showing lack of honor or integrity; ignoble; base; disgraceful; shameful: Cheating is dishonorable.
having no honor or good repute; unprincipled; disreputable: a dishonorable man.

Also especially British, dis·hon·our·a·ble.

Origin of dishonorable

First recorded in 1525–35; dis-1 + honorable
Related formsdis·hon·or·a·ble·ness, noundis·hon·or·a·bly, adverb

Synonyms for dishonorable Unabridged Based on the Random House Unabridged Dictionary, © Random House, Inc. 2019

Examples from the Web for dishonourable

Historical Examples of dishonourable

  • "If you think it dishonourable or dishonest—" said Beaufort, irresolutely.

    Night and Morning, Complete

    Edward Bulwer-Lytton

  • It is quite as honourable, or dishonourable, which ever it may be, as any other branch of business.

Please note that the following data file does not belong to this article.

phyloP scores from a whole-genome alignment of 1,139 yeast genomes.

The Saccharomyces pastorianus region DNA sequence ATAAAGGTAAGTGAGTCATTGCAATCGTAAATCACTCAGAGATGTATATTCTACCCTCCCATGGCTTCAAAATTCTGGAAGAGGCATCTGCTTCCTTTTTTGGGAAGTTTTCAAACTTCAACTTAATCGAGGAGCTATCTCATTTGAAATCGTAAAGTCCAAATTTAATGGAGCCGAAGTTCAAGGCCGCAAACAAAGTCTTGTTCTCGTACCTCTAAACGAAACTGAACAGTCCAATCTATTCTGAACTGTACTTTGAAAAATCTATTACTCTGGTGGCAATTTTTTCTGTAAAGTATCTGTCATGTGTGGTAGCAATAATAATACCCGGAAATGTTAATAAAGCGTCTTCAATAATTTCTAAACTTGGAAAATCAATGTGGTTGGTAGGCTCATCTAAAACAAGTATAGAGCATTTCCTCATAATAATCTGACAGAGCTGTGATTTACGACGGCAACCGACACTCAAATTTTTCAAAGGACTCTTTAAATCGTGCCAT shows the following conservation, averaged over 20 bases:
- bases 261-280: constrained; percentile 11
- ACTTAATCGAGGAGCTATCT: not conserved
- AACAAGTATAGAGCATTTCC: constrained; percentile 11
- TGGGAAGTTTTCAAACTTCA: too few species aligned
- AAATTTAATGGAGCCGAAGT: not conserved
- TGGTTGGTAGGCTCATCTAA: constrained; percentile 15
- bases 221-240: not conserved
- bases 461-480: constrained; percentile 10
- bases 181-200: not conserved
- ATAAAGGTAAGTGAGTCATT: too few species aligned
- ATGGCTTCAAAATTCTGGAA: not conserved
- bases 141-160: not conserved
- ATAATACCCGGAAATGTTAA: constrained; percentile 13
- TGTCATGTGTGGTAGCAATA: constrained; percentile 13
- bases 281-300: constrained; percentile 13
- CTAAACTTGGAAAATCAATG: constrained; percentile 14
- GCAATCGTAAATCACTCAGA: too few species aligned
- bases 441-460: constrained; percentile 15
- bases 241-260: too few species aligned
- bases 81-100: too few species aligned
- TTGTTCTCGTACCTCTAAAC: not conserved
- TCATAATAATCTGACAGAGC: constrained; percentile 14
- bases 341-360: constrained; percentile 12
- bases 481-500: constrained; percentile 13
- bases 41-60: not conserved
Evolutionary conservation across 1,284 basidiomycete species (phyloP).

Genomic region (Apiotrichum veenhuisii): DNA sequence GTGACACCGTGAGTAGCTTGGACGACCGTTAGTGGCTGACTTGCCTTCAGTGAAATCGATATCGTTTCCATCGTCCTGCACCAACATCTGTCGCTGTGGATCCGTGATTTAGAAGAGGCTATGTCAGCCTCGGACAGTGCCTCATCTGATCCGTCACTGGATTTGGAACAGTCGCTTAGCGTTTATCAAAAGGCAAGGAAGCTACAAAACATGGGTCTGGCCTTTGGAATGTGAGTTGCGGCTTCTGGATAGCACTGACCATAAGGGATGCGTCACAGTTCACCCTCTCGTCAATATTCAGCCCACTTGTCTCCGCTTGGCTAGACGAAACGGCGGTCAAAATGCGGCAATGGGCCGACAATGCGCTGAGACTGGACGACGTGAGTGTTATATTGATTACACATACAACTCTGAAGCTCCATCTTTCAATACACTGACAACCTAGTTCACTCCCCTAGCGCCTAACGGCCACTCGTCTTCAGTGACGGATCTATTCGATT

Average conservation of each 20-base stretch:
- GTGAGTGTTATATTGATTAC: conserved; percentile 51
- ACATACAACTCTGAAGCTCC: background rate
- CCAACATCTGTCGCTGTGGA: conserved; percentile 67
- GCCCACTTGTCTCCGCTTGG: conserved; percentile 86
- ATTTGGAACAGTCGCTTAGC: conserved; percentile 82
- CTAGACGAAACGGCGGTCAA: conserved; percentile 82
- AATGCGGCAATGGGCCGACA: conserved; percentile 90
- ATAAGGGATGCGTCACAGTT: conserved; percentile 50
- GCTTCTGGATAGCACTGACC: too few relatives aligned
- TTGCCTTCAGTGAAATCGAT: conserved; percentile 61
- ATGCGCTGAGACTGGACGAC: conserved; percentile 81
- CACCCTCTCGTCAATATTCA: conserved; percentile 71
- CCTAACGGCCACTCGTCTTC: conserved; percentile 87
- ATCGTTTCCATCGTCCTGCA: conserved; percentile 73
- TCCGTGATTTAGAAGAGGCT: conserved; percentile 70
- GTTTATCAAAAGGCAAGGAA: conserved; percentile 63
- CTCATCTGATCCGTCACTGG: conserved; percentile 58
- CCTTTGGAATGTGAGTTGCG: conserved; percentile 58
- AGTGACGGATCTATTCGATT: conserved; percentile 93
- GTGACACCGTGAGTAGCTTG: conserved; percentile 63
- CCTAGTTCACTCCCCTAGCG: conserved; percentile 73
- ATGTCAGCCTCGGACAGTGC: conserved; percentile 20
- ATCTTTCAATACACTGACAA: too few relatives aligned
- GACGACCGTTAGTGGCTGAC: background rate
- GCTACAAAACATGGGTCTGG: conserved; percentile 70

• It would be dishonourable, and he is, so far as I know, an honourable man of business.

  • If it does do dishonourable things, I prefer to know nothing about them.

  • For convention says that 'injustice is dishonourable,' but nature says that 'might is right.'



British Dictionary definitions for dishonourable


US dishonorable


characterized by or causing dishonour or discredit
having little or no integrity; unprincipled
Derived Formsdishonourableness or US dishonorableness, noundishonourably or US dishonorably, adverb
Collins English Dictionary - Complete & Unabridged 2012 Digital Edition © William Collins Sons & Co. Ltd. 1979, 1986 © HarperCollins Publishers 1998, 2000, 2003, 2005, 2006, 2007, 2009, 2012

Word Origin and History for dishonourable



1530s; see dis- + honorable. Related: Dishonorably.

Online Etymology Dictionary, © 2010 Douglas Harper